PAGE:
Marmee’s Maxims

Susan-Sarandon-Little-Women1

Louisa May Alcott published Little Women in 1868-69, together with Good Wives (part 2) in 1880. Mrs. March is endearingly called “Marmee” by her four daughters. She gives excellent advice in Alcott’s classic novel.

Marriage

  • “To be loved and chosen by a good man is the best and sweetest thing which can happen to a woman.” (Ch. 9)
  • “Poverty seldom daunts a sincere lover.” (Ch. 9)
  • “I’d rather see you poor men’s wives, if you were happy, beloved, contented, than queens on thrones, without self-respect and peace.” (Ch. 9)
  • “Make [your] home happy, so that you may be fit for homes of your own, if they are offered you, and contented here if they are not.” (Ch. 9)

Prayer

  • “The troubles and temptations of your life are beginning and may be many, but you can overcome and outlive them all if you learn to feel the strength and tenderness of your Heavenly Father as you do that of your earthly one. The more you love and trust Him, the nearer you will feel to Him, and the less you will depend on human power and wisdom. His love and care never tire or change, can never be taken from you, but may become the source of lifelong peace, happiness, and strength. … Go to God with all your little cares, and hopes, and sins, and sorrows as freely and confidingly as you come to your mother.” (Ch. 8)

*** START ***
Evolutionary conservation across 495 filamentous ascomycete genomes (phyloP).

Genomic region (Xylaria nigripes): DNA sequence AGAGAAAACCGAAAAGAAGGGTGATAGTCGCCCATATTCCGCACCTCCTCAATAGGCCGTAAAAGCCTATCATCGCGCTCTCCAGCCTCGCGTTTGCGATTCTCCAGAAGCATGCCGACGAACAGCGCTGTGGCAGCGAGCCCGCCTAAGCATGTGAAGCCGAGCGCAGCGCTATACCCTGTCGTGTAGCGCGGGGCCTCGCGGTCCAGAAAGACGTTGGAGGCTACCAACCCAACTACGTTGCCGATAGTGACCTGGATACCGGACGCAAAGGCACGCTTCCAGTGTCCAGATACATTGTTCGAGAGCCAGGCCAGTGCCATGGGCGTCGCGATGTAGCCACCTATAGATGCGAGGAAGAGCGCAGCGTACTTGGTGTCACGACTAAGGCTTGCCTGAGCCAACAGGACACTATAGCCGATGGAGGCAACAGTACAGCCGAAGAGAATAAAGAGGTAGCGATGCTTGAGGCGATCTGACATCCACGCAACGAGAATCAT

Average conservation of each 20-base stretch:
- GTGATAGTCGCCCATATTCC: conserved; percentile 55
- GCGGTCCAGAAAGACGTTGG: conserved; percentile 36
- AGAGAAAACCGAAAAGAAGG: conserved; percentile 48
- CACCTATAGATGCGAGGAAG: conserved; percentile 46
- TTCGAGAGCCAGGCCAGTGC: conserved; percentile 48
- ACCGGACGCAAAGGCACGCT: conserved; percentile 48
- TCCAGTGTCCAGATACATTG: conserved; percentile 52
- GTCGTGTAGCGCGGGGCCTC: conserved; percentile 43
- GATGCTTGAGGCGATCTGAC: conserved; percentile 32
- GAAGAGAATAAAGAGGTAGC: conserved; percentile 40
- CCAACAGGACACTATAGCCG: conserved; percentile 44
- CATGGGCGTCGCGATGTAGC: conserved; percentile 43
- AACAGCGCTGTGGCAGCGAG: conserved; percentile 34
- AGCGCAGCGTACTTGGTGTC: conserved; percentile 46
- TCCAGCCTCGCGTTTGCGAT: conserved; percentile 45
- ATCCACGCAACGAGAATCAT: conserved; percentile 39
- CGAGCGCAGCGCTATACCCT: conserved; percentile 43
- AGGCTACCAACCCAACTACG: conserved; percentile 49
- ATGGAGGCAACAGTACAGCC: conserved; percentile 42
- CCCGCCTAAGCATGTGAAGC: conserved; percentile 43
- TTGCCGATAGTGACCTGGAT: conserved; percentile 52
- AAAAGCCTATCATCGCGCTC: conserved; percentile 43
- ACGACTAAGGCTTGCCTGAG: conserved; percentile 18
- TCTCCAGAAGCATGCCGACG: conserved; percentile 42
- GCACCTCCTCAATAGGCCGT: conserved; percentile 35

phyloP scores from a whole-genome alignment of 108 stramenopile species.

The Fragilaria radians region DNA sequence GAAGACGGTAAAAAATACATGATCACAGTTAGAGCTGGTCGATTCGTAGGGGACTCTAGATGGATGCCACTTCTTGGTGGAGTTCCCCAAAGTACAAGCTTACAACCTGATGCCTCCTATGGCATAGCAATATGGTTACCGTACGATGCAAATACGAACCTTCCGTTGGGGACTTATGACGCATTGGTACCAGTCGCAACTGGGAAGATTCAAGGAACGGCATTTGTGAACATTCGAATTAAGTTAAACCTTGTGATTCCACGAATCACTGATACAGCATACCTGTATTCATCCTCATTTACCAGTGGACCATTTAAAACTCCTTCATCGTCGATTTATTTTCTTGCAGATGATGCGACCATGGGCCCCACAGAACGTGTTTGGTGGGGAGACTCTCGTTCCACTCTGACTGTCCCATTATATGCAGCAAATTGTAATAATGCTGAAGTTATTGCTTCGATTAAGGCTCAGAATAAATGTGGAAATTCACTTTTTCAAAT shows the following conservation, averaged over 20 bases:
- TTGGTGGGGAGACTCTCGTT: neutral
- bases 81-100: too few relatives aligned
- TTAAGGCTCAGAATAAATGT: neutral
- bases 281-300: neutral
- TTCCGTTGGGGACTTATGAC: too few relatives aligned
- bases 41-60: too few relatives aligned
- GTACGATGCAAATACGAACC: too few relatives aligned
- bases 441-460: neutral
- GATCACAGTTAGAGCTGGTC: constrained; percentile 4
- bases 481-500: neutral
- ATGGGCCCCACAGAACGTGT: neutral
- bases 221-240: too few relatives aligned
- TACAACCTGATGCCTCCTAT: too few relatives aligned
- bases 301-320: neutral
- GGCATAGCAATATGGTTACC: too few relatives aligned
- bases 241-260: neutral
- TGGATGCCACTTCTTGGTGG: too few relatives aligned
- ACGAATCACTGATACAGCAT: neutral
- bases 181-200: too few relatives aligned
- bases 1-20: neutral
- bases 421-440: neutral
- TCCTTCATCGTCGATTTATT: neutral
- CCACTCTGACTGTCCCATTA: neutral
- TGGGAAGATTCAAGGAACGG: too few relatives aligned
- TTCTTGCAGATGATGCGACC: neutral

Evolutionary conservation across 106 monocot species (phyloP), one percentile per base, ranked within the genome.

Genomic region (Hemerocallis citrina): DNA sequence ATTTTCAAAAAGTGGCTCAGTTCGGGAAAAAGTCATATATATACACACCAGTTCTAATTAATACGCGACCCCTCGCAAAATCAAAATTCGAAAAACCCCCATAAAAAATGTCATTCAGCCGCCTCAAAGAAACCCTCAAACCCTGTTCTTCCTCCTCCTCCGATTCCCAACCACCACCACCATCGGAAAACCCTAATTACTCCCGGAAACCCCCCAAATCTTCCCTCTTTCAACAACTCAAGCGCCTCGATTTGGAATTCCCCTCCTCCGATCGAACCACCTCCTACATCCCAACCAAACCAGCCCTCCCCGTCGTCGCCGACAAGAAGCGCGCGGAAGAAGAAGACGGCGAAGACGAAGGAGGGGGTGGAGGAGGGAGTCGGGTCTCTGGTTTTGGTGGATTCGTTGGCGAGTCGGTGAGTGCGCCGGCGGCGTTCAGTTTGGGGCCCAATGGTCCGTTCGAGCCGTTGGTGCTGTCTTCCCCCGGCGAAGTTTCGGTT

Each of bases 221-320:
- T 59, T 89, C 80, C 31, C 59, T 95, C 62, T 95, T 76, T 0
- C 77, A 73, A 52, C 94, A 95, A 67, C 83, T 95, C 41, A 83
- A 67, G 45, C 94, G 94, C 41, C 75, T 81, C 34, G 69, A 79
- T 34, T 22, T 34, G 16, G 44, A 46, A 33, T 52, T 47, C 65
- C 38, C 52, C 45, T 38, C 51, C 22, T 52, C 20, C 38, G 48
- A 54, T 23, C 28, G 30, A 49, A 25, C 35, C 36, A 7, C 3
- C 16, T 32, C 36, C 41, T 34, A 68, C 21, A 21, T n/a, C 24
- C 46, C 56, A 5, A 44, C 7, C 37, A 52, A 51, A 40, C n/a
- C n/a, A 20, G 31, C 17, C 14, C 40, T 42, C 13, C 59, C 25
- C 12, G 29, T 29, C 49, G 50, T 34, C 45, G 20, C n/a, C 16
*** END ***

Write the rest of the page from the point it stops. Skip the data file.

Time / Work

  • “Work is wholesome, and there is plenty for everyone. It keeps us from ennui and mischief, is good for health and spirits, and gives us a sense of power and independence better than money or fashion.” (Ch. 11)
  • “Have regular hours for work and play, make each day both useful and pleasant, and prove that you understand the worth of time by employing it well. Then youth will be delightful, old age will bring few regrets, and life will become a beautiful success, in spite of poverty.” (Ch. 11)

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